First, I discovered that many, if not most, people don’t know what they like; they just like what they know. The reason is that change can cause many of us to feel unsettled, anxious, unsure, or even at times, depressed. Secondly, I’ve learned that those who resist change often get left behind. Hesitation can be so detrimental to progress. Sprinters who hesitate at the sound of the starting gun have little to no chance of placing in the race. And third, sometimes the greatest enemy of the new thing is the old thing. We all draw a certain amount of security from things being normal. So when normal is compromised, we tend to feel a bit uneasy. Change can indeed be intimidating! Therefore, if you, like me, find yourself looking at this new season and feeling overwhelmed, let me offer you some exhortation and encouragement. 

As sure as the sun rises in the morning, every season of change can offer fantastic opportunities. I’ll never forget hearing the old fiery preacher, Dr. Leonard Ravenhill, standing in the pulpit of Milton Ave Baptist Church in Brownwood, Texas, 1981, emphatically pronounce, “The opportunity of a lifetime must be seized during the lifetime of that opportunity!” Nothing could be more accurate in our real estate forecast today.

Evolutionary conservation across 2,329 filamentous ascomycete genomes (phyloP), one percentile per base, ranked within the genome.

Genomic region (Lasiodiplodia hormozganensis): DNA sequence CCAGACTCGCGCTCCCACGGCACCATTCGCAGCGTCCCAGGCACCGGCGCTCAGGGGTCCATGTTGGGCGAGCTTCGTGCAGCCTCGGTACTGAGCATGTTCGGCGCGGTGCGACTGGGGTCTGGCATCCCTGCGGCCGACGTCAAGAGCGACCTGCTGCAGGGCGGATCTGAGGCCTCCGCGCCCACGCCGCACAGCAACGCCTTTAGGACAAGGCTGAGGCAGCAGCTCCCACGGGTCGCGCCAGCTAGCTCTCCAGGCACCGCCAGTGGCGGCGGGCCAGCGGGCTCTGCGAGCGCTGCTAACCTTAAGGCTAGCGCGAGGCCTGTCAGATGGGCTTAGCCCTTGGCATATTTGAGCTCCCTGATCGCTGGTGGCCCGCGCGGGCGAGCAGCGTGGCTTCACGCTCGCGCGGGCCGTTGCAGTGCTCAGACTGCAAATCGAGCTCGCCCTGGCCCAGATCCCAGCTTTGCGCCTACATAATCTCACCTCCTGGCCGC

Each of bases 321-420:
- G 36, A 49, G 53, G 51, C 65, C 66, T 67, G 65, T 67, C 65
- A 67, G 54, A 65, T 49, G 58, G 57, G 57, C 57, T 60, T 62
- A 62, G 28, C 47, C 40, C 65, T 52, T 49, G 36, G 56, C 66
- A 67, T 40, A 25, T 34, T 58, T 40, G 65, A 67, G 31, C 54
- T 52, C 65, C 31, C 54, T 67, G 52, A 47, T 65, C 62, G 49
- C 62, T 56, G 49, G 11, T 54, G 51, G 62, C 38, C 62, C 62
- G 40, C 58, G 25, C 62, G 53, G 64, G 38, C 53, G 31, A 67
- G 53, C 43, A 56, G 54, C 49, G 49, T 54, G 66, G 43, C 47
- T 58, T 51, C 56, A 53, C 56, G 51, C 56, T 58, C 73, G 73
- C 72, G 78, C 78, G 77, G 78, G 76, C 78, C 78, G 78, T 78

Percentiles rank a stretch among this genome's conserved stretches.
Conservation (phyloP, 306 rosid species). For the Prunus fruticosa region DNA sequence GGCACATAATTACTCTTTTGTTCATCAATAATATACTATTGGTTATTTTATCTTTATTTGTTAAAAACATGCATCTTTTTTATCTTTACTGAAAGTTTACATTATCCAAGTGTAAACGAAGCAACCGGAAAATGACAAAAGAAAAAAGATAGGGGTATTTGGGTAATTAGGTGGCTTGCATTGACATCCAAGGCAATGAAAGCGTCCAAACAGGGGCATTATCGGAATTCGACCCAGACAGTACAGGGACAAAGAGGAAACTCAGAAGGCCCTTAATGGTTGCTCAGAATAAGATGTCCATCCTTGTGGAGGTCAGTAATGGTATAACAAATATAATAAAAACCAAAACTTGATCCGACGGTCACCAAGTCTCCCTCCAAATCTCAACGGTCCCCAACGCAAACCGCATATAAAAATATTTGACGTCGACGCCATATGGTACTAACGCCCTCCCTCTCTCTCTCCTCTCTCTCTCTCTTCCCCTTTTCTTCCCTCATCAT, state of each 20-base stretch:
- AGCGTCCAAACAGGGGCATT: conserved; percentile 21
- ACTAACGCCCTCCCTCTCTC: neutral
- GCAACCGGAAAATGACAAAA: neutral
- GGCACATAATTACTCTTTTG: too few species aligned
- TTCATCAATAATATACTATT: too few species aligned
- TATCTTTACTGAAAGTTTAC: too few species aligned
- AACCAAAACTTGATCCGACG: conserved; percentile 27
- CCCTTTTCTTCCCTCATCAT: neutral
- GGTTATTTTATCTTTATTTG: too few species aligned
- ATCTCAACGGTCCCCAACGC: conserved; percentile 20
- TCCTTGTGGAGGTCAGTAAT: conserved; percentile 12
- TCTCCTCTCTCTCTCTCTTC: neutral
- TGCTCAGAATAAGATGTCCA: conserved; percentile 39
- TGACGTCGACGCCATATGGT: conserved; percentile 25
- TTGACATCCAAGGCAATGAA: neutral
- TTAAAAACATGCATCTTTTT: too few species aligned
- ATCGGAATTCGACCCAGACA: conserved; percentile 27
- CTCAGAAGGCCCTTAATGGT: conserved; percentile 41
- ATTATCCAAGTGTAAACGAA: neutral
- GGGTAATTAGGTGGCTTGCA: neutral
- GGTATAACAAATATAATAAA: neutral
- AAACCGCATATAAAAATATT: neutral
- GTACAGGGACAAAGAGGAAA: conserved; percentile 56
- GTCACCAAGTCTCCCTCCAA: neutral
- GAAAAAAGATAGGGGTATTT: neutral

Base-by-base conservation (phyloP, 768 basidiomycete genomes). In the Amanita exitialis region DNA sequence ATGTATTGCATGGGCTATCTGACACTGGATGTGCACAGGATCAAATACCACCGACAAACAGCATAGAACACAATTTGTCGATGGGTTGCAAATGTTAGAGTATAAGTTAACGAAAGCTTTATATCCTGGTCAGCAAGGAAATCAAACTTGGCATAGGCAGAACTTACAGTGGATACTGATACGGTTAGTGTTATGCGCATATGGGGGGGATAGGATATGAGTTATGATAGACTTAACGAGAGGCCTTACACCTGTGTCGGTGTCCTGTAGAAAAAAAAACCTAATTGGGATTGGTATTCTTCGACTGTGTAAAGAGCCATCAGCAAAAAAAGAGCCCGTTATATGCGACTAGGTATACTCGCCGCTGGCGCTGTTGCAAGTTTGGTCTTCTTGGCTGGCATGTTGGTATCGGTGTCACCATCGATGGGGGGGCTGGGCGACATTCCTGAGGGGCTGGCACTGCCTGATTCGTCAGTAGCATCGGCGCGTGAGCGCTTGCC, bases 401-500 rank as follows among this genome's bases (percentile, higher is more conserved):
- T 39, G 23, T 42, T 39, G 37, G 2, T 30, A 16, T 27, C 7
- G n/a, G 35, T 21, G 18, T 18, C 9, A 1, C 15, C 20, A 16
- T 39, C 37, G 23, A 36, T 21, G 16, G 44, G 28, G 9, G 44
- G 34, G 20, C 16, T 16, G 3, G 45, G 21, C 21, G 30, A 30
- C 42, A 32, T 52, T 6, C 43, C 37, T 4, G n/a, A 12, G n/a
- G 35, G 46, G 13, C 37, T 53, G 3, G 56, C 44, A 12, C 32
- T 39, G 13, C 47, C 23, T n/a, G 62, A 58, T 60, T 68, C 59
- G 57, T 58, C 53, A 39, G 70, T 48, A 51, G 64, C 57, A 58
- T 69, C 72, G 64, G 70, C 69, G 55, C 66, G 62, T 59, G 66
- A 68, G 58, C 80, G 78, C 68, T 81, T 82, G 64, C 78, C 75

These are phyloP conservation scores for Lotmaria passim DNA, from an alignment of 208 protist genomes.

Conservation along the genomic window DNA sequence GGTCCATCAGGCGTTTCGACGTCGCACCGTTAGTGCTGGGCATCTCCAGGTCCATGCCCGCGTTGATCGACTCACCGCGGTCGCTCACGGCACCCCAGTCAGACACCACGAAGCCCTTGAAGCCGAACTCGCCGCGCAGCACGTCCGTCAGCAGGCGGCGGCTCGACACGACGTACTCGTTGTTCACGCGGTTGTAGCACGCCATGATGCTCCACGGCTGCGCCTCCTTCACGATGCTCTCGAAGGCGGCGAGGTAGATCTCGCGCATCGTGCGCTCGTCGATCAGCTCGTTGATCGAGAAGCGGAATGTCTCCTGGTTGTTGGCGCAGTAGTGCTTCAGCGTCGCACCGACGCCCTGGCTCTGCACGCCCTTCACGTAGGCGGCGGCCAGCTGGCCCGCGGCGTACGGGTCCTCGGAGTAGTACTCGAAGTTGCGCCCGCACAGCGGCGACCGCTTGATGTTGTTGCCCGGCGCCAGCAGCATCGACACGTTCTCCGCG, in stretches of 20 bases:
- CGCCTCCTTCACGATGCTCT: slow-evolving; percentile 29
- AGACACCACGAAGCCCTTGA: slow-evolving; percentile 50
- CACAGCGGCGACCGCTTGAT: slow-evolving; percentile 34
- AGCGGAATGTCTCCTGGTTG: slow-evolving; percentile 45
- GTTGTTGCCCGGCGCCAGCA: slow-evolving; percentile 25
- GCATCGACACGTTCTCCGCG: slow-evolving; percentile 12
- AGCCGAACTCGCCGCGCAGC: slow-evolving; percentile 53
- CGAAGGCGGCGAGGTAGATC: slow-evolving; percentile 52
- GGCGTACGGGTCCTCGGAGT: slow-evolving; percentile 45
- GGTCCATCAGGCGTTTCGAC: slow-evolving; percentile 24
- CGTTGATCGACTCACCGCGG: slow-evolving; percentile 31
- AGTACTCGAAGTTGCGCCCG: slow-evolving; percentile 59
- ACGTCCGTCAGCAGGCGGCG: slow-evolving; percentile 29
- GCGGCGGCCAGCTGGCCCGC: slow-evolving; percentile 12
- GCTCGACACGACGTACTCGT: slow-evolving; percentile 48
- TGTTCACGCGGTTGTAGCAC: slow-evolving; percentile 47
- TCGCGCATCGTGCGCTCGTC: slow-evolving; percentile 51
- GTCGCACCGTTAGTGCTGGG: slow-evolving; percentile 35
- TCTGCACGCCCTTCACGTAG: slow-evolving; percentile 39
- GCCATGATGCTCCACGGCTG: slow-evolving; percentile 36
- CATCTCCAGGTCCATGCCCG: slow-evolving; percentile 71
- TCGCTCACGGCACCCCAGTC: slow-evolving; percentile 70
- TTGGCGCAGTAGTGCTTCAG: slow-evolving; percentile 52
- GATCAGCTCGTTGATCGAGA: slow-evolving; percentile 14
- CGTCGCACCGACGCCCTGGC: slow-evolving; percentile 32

Recently, someone shared the joys and discoveries of their visit to Martha’s Vineyard, an island in Massachusetts located a few miles off the coast of Cape Cod. The person telling the story said they noticed how narrow the roads were. Upon asking one of the locals why that was so, they discovered something that I think is incredibly appropriate and applicable to the encouragement and exhortation I want to offer us in this season of change and opportunity. The Martha’s Vineyard local answered, “Back when the roads were built, they were built for horse and buggy. They weren’t built for cars. So when cars came along, we didn’t have the capacity to expand.” Did you catch that? I hope you heard what I am hearing. We cannot have horse and buggy roads in the automobile age to remain relevant and productive. The bottom line is that if we are not careful, we can be sincerely unprepared for what we see coming on the horizon.